Bethany Mandel wasn’t unnerved back in May when people all over the world were decrying her as a “Grandma killer.”
After all, the Orthodox mother of four and rising star in the world of conservative thinkers had invited the moniker when she posted a cri de coeur on Twitter against what she saw as indiscriminate application of quarantine restrictions.
“You can call me a Grandma killer,” Mandel wrote. “I’m not sacrificing my home, food on the table, all of our docs and dentists, every form of pleasure (museums, zoos, restaurants), all my kids’ teachers in order to make other people comfortable.”
Mandel’s six-tweet thread instantly turned into a battlefield in the culture wars, offering a salient indicator of the deep divide over how to handle the coronavirus in the United States.
On the one side, fellow conservatives praised her bravery in the face of a new orthodoxy about the importance of “flattening the curve.” On the other Noah Berlatsky, a culture critic for the Independent, a British newspaper, made her the poster child for what he said was a plague of “vice signaling” exemplified by President Donald Trump’s embrace of dangerous behaviors as somehow patriotic.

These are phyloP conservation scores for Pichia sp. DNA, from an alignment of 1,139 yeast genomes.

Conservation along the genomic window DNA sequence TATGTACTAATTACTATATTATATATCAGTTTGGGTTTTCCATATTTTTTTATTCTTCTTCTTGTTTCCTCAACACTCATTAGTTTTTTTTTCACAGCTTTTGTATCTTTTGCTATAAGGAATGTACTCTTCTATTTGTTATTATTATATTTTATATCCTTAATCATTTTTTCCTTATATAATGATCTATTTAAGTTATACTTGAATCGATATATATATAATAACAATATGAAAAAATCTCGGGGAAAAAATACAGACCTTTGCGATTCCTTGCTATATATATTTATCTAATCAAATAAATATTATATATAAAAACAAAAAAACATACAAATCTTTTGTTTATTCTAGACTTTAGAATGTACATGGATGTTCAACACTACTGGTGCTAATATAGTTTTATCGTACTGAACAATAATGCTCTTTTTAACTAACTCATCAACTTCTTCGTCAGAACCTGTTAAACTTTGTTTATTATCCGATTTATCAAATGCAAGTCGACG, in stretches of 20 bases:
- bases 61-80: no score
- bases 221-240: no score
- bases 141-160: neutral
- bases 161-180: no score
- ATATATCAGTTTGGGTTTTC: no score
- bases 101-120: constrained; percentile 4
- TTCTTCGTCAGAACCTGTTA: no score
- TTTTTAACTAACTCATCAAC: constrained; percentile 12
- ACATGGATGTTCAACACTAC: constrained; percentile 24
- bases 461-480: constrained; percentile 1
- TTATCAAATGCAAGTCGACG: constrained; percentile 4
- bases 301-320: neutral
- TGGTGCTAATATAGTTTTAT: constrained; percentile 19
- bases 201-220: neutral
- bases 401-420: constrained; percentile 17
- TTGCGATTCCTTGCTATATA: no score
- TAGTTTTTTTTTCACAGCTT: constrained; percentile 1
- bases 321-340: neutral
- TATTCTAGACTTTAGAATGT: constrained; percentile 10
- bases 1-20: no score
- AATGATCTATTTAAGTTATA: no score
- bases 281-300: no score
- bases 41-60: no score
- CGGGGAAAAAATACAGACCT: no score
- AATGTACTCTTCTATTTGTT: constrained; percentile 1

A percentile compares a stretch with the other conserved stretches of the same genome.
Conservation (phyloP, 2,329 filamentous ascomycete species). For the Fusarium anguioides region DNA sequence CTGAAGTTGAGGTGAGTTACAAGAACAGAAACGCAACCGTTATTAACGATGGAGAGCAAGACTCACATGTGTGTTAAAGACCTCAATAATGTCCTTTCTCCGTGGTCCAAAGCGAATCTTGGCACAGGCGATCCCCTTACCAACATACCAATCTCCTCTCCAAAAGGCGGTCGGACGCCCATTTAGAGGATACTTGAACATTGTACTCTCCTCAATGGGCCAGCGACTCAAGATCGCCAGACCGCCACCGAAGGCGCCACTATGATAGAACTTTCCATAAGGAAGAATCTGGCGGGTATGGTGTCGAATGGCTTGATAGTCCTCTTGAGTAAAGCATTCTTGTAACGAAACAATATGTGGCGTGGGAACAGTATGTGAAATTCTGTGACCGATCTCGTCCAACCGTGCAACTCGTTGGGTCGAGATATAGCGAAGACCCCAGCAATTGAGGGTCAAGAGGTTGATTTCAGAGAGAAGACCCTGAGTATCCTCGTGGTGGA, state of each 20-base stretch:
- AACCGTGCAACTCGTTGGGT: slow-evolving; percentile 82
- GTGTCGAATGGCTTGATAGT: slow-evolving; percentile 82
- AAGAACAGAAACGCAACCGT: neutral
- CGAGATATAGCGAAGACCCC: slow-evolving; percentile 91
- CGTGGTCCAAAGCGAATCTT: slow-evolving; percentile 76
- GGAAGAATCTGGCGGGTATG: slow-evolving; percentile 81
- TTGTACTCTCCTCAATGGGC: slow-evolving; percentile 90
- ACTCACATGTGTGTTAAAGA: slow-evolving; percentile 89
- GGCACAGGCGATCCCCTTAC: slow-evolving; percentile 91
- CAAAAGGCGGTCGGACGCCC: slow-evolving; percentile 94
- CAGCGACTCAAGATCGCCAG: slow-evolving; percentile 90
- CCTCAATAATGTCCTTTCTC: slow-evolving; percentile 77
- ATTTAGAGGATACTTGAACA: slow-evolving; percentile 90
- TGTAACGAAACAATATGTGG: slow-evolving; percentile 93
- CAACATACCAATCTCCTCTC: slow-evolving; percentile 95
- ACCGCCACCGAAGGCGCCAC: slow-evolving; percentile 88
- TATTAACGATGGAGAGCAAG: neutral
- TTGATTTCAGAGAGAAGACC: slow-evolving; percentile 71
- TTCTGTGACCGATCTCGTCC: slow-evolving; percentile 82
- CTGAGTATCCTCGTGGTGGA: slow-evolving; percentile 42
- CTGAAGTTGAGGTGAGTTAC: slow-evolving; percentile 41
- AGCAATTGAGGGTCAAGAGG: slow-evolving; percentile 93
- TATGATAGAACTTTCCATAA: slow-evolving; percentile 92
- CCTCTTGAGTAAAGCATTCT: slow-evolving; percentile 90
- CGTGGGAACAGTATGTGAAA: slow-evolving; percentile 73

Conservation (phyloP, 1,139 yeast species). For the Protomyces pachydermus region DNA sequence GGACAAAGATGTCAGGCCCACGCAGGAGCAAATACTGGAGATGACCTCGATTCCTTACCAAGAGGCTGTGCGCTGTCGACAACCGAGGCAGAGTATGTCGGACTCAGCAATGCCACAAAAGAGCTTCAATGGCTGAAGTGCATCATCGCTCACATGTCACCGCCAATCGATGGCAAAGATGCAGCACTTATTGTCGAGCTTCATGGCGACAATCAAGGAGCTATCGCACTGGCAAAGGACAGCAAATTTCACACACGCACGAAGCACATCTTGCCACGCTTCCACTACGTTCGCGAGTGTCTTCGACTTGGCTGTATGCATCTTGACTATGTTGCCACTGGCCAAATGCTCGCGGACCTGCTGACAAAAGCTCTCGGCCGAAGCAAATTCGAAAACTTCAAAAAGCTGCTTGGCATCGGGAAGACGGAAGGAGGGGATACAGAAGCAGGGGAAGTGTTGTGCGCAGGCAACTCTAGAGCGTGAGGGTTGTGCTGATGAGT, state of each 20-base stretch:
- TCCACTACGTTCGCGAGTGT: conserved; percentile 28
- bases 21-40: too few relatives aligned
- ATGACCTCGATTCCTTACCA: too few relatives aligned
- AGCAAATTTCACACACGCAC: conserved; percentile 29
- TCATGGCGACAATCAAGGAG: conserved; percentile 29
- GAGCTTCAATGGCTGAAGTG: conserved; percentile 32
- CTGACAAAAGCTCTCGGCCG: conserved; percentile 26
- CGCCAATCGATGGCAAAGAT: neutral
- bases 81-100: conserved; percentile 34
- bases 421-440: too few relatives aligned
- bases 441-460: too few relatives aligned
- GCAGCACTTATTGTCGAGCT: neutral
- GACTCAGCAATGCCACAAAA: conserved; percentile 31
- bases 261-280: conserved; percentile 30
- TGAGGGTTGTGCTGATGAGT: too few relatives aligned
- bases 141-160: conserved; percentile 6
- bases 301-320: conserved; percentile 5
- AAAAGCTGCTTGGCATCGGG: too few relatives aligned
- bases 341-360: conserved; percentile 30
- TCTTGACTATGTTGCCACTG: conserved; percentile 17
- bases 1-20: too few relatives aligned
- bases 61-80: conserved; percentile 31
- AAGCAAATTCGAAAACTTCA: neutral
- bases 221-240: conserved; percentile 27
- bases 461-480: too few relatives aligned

A tweet by Warren Leight, a showrunner for the “Law and Order” franchises, was typical: “Can I also call you Nurse Killer, Friend Killer, Mentor Killer, EMT Killer, Jazz Musician Killer, Doctor Killer, NYPD Killer, Transit Worker Killer, Meat Plant Worker Killer, Immuno-compromised Person Killer?”
Mandel says she thinks her critics missed the point she was trying to make about government overreach.
“It’s not like, ‘Please call me Grandma killer because I want to kill Grandma’,” the Jewish writer, homeschooler and social media influencer said in a recent interview. “It’s like, ‘You can say those things but I don’t care because this is the situation.’ I thought that was pretty clear.”